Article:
On Oct. 10, 2018,USCIS published its proposed rule, “Inadmissibility on Public Charge Grounds.” The public comment period is now closed. It was open for 60 days from Oct. 10, 2018, to Dec. 10, 2018.
The administration published a proposed rule that would make it much more difficult for immigrants to apply for legal immigration status in the United States. The proposed rule would drastically expand the definition of what it means to be a public charge, which could prevent an immigrant from maintaining or obtaining legal immigration status. The rule was open to public comment from Oct. 10, 2018, to Dec. 10, 2018.
Current policy regarding public charge will remain unchanged until the public comments are collected and reviewed and a final rule published. That, at a minimum, will take several months from initial publication.
Currently, the government prohibits immigrants on public charge grounds if there is a finding that they would likely depend on public cash assistance or need long term medical care at the government’s expense. Under the proposed rule, the list of public benefits that count against an immigrant would greatly expand. The benefits that the administration proposes be added to the public charge list are benefits that support mixed-immigration status families and protect public health, ensuring that children can thrive.
CLINIC and many of our affiliates submitted comments that were among the more than 210,000 submissions that the Department of Homeland Security must now review before taking final action on the proposed rule. We will update this page with any updates about the progress of the rule.
Use this website to better understand the proposed changes and take action to stop them from happening.
Please note that the proposed public charge rule has been issued by USCIS, and is a separate matter from the recent change in DOS Public Charge guidance in the Foreign Affairs Manual, which impacts intending immigrants from abroad. For more information on the DOS FAM Public Charge changes, see our analysis and webinar.
Outreach to the Administration
CLINIC is among the more than 210,000 organizations and individuals that submitted comments in response to the Department of Homeland Security’s Notice of Public Rule Making (NPRM) entitled “Inadmissibility on Public Charge Grounds.” CLINIC opposes the NPRM, which would drastically change the definition and scope of the public charge ground of inadmissibility.
Inform CLINIC When You Have Submitted a Comment on Public Charge!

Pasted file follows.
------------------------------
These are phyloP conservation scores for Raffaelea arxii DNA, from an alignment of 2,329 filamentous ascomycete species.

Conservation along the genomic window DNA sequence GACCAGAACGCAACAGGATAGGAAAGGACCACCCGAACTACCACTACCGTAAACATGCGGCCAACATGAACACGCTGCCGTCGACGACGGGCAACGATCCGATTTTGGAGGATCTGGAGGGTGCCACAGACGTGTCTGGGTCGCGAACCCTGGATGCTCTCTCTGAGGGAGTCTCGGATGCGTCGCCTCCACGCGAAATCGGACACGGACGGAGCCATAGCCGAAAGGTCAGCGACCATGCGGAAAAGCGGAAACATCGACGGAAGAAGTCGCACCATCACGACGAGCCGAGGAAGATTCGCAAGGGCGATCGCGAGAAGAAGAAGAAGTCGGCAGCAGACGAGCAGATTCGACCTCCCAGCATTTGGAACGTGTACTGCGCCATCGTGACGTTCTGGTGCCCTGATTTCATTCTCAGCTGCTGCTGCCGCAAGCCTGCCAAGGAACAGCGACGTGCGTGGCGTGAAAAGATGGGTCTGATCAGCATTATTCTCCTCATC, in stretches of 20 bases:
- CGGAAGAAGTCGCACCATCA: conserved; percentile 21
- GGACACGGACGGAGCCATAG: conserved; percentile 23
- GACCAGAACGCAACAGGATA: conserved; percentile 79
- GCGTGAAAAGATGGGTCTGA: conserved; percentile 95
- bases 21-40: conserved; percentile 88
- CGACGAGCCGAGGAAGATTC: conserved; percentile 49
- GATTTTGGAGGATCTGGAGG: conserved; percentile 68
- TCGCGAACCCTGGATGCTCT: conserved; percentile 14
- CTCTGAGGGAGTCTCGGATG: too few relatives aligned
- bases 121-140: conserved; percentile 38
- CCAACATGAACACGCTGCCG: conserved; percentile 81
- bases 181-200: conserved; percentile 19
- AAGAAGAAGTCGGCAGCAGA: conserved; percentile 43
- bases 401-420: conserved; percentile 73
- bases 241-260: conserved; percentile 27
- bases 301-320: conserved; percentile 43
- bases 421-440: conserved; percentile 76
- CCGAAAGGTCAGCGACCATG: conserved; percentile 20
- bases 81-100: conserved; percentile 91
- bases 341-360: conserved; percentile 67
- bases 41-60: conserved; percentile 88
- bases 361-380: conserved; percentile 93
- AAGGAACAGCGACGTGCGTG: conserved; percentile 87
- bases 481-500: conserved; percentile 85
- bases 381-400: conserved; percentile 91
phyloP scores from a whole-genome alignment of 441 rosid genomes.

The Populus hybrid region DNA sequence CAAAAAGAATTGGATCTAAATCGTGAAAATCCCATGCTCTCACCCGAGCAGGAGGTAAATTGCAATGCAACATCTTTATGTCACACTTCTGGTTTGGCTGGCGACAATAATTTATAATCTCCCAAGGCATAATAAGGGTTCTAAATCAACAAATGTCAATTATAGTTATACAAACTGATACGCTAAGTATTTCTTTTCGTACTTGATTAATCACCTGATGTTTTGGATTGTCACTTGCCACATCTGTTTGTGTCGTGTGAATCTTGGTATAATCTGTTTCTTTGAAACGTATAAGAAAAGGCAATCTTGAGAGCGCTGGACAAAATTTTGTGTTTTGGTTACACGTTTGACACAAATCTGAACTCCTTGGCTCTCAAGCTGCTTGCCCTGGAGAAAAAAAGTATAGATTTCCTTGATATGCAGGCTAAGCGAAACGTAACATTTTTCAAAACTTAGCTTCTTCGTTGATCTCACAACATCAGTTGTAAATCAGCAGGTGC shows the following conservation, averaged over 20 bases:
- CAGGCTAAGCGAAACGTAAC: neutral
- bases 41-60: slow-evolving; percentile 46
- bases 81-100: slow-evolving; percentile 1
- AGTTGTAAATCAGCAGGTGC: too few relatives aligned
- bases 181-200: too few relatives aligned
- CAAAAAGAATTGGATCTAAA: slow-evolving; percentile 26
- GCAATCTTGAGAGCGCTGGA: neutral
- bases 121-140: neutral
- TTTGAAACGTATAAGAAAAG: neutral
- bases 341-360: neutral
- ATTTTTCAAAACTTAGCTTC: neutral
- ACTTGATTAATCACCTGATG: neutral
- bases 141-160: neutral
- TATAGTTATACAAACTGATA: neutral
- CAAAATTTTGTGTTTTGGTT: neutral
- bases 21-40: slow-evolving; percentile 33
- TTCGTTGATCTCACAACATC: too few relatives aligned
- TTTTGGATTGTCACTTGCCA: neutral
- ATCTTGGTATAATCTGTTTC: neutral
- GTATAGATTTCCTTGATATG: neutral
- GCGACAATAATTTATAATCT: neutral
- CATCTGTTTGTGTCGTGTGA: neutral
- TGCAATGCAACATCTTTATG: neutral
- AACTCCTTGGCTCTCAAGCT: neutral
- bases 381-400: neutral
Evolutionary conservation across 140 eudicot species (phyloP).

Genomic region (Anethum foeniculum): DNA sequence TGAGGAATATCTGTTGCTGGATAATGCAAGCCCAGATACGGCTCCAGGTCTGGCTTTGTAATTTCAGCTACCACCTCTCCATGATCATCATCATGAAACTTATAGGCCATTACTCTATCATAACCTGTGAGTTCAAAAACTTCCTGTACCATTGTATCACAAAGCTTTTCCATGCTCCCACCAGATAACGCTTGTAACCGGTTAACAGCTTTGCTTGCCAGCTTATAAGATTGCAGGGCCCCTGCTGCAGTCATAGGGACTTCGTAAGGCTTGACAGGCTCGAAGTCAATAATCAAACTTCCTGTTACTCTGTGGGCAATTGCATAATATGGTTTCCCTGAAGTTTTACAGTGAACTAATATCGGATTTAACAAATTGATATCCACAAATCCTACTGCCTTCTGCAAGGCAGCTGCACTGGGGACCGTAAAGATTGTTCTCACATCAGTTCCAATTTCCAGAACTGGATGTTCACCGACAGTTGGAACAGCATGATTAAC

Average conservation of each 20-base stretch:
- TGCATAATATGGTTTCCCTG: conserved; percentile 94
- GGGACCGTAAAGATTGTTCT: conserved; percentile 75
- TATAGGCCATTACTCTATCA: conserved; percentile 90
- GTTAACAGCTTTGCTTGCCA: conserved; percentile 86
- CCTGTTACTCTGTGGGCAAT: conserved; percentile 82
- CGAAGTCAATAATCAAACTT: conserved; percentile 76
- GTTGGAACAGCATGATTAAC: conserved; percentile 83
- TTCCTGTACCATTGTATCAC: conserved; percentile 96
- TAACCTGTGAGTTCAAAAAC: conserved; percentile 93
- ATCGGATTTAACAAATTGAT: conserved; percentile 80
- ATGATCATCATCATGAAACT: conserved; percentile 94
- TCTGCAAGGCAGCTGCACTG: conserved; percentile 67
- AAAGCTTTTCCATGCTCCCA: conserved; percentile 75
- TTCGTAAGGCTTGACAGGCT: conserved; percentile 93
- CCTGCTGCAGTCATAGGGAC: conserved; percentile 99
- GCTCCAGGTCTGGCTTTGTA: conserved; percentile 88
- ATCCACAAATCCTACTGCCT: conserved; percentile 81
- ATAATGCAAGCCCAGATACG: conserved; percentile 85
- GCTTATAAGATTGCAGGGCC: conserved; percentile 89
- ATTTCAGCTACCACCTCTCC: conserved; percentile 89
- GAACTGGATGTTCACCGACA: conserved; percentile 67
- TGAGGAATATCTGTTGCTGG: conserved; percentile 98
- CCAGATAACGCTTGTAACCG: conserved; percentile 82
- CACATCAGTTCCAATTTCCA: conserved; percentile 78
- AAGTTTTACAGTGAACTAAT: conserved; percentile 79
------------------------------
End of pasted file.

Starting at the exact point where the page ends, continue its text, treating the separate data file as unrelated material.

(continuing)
Follow these link to report your individual public charge comment or multiple comments you collected by organizing an event!
Trainings and Webinars
Join us in opposing the Department of Homeland Security’s proposed rule on public charge! It will drastically alter the definition of what it means for immigrants to “likely become a public charge,” which could prevent many hard-working people from obtaining lawful permanent resident, or “green card,” status.
In this webinar, CLINIC presenters will review what the proposed changes are and what steps everyone can take once these proposed changes are published in the Federal Register.
Week of Action
From Monday, Nov. 12 to Friday, Nov. 16, join us in taking daily action to stand for our American and interfaith values and most importantly, those that need our voices now.
Share this flyer to help people understand how the proposed changes to public charge will hurt immigrants and what steps they can take to make a difference.
This guide provides an overview of the federal rulemaking process and information about how you can participate. Engaging in administrative advocacy ensures that we are using all avenues to fight for immigrants and will more effectively amplify our collective voice.
This comprehensive interfaith toolkit contains information on drafting and submitting public comments, sample social media, graphics, flyers, tools for organizing public comment events and much more. This toolkit is a joint product of the Interfaith Immigration Coalition.
Both the Department of State (DOS) and U.S. Citizenship and Immigration Services (USCIS) took major steps in 2018 to alter the assessment of the public charge ground of inadmissibility. This FAQ addresses common issues of concern for intending immigrants regarding recent changes to the Foreign Affairs Manual (FAM) and proposed changes to the public charge regulations.
The Department of State (DOS) implemented new guidance on assessing public charge inadmissibility last year and U.S. Citizenship and Immigration Services (USCIS) published proposed regulations on the same issue. These FAQs describe the new developments and the circumstances in which they may impact on your lawful permanent resident (LPR) clients.
A leaked executive order has many wondering if immigrants can take advantage of public benefits, and if doing so will lead to the public charge grounds of inadmissibility and deportability. This history of public charge, and analysis of how it is used today, can help attorneys and practitioners understand the issue and give proper advice to their clients.
The administration is expected to publish a proposed regulation soon that would radically alter the way USCIS officers screen applicants for lawful permanent residence for inadmissibility due to public charge. Rather than focusing on the petitioning sponsor’s income as reported on the affidavit of support, the agency would turn its attention to the adjustment of status applicant and any dependent family members.
Use this toolkit to learn more about the public comment process and to organize your own public comment event! It’s easy to do and you can make a difference.
CLINIC has developed a template to help you draft a public comment in response to the administration’s proposed “public charge” rule that would severely hamper immigrants’ ability to care for their families and secure legal immigration status.